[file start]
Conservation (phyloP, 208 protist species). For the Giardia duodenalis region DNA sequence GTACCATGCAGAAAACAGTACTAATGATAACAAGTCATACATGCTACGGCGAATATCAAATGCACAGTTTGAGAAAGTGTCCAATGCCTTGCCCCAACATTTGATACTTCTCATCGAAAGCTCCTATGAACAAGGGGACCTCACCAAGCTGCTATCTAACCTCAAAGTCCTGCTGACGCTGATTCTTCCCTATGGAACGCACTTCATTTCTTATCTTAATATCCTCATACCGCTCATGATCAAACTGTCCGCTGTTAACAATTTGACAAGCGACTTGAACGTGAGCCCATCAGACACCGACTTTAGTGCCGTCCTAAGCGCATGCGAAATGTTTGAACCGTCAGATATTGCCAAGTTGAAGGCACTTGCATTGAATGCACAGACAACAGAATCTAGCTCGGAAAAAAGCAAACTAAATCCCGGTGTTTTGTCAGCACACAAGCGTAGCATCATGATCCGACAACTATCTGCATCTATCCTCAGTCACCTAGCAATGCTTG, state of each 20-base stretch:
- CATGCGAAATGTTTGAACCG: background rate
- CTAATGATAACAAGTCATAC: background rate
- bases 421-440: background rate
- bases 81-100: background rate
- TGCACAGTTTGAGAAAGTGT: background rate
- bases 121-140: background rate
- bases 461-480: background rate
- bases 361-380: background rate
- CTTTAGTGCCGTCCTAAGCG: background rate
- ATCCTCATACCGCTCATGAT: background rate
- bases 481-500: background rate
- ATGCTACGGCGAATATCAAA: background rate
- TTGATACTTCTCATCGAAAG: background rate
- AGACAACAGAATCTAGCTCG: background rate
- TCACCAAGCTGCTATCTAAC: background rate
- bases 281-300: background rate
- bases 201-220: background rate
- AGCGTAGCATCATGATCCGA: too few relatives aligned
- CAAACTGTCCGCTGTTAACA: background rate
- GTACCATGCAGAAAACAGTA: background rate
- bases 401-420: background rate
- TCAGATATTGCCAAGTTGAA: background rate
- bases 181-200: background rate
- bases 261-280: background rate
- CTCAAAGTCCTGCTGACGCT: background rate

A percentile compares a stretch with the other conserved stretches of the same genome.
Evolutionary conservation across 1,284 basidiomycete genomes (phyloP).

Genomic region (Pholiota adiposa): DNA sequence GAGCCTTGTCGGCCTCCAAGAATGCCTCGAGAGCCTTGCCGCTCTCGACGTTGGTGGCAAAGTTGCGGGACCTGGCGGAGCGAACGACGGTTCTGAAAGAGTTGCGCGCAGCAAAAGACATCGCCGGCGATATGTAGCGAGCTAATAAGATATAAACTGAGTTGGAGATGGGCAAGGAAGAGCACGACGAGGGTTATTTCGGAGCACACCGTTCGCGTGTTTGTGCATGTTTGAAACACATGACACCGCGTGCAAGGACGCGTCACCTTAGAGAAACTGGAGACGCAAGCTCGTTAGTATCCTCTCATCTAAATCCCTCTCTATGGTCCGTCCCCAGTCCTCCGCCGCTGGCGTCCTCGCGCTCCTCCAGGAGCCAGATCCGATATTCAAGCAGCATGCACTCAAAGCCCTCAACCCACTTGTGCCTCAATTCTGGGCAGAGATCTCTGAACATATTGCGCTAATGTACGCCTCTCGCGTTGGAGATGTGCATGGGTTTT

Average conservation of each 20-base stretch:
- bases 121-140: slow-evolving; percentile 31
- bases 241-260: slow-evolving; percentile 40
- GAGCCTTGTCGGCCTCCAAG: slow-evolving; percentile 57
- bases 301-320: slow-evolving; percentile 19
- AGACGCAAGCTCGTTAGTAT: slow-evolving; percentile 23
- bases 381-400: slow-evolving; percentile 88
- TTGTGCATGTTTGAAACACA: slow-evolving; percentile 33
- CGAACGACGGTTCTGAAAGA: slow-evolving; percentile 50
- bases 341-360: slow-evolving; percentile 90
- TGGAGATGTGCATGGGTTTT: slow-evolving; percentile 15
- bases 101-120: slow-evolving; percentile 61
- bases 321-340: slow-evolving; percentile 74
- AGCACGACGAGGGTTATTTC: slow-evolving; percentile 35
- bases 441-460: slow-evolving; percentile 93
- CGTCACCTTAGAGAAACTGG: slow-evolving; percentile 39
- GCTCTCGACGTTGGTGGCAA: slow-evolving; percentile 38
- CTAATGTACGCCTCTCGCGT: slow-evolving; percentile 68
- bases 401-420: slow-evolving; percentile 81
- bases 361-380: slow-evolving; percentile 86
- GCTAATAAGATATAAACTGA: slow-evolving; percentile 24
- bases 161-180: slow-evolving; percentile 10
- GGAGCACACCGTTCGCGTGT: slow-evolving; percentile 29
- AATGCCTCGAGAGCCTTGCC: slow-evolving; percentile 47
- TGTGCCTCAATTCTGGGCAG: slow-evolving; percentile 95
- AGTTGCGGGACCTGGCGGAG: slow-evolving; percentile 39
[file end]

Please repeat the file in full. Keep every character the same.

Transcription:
Conservation (phyloP, 208 protist species). For the Giardia duodenalis region DNA sequence GTACCATGCAGAAAACAGTACTAATGATAACAAGTCATACATGCTACGGCGAATATCAAATGCACAGTTTGAGAAAGTGTCCAATGCCTTGCCCCAACATTTGATACTTCTCATCGAAAGCTCCTATGAACAAGGGGACCTCACCAAGCTGCTATCTAACCTCAAAGTCCTGCTGACGCTGATTCTTCCCTATGGAACGCACTTCATTTCTTATCTTAATATCCTCATACCGCTCATGATCAAACTGTCCGCTGTTAACAATTTGACAAGCGACTTGAACGTGAGCCCATCAGACACCGACTTTAGTGCCGTCCTAAGCGCATGCGAAATGTTTGAACCGTCAGATATTGCCAAGTTGAAGGCACTTGCATTGAATGCACAGACAACAGAATCTAGCTCGGAAAAAAGCAAACTAAATCCCGGTGTTTTGTCAGCACACAAGCGTAGCATCATGATCCGACAACTATCTGCATCTATCCTCAGTCACCTAGCAATGCTTG, state of each 20-base stretch:
- CATGCGAAATGTTTGAACCG: background rate
- CTAATGATAACAAGTCATAC: background rate
- bases 421-440: background rate
- bases 81-100: background rate
- TGCACAGTTTGAGAAAGTGT: background rate
- bases 121-140: background rate
- bases 461-480: background rate
- bases 361-380: background rate
- CTTTAGTGCCGTCCTAAGCG: background rate
- ATCCTCATACCGCTCATGAT: background rate
- bases 481-500: background rate
- ATGCTACGGCGAATATCAAA: background rate
- TTGATACTTCTCATCGAAAG: background rate
- AGACAACAGAATCTAGCTCG: background rate
- TCACCAAGCTGCTATCTAAC: background rate
- bases 281-300: background rate
- bases 201-220: background rate
- AGCGTAGCATCATGATCCGA: too few relatives aligned
- CAAACTGTCCGCTGTTAACA: background rate
- GTACCATGCAGAAAACAGTA: background rate
- bases 401-420: background rate
- TCAGATATTGCCAAGTTGAA: background rate
- bases 181-200: background rate
- bases 261-280: background rate
- CTCAAAGTCCTGCTGACGCT: background rate

A percentile compares a stretch with the other conserved stretches of the same genome.
Evolutionary conservation across 1,284 basidiomycete genomes (phyloP).

Genomic region (Pholiota adiposa): DNA sequence GAGCCTTGTCGGCCTCCAAGAATGCCTCGAGAGCCTTGCCGCTCTCGACGTTGGTGGCAAAGTTGCGGGACCTGGCGGAGCGAACGACGGTTCTGAAAGAGTTGCGCGCAGCAAAAGACATCGCCGGCGATATGTAGCGAGCTAATAAGATATAAACTGAGTTGGAGATGGGCAAGGAAGAGCACGACGAGGGTTATTTCGGAGCACACCGTTCGCGTGTTTGTGCATGTTTGAAACACATGACACCGCGTGCAAGGACGCGTCACCTTAGAGAAACTGGAGACGCAAGCTCGTTAGTATCCTCTCATCTAAATCCCTCTCTATGGTCCGTCCCCAGTCCTCCGCCGCTGGCGTCCTCGCGCTCCTCCAGGAGCCAGATCCGATATTCAAGCAGCATGCACTCAAAGCCCTCAACCCACTTGTGCCTCAATTCTGGGCAGAGATCTCTGAACATATTGCGCTAATGTACGCCTCTCGCGTTGGAGATGTGCATGGGTTTT

Average conservation of each 20-base stretch:
- bases 121-140: slow-evolving; percentile 31
- bases 241-260: slow-evolving; percentile 40
- GAGCCTTGTCGGCCTCCAAG: slow-evolving; percentile 57
- bases 301-320: slow-evolving; percentile 19
- AGACGCAAGCTCGTTAGTAT: slow-evolving; percentile 23
- bases 381-400: slow-evolving; percentile 88
- TTGTGCATGTTTGAAACACA: slow-evolving; percentile 33
- CGAACGACGGTTCTGAAAGA: slow-evolving; percentile 50
- bases 341-360: slow-evolving; percentile 90
- TGGAGATGTGCATGGGTTTT: slow-evolving; percentile 15
- bases 101-120: slow-evolving; percentile 61
- bases 321-340: slow-evolving; percentile 74
- AGCACGACGAGGGTTATTTC: slow-evolving; percentile 35
- bases 441-460: slow-evolving; percentile 93
- CGTCACCTTAGAGAAACTGG: slow-evolving; percentile 39
- GCTCTCGACGTTGGTGGCAA: slow-evolving; percentile 38
- CTAATGTACGCCTCTCGCGT: slow-evolving; percentile 68
- bases 401-420: slow-evolving; percentile 81
- bases 361-380: slow-evolving; percentile 86
- GCTAATAAGATATAAACTGA: slow-evolving; percentile 24
- bases 161-180: slow-evolving; percentile 10
- GGAGCACACCGTTCGCGTGT: slow-evolving; percentile 29
- AATGCCTCGAGAGCCTTGCC: slow-evolving; percentile 47
- TGTGCCTCAATTCTGGGCAG: slow-evolving; percentile 95
- AGTTGCGGGACCTGGCGGAG: slow-evolving; percentile 39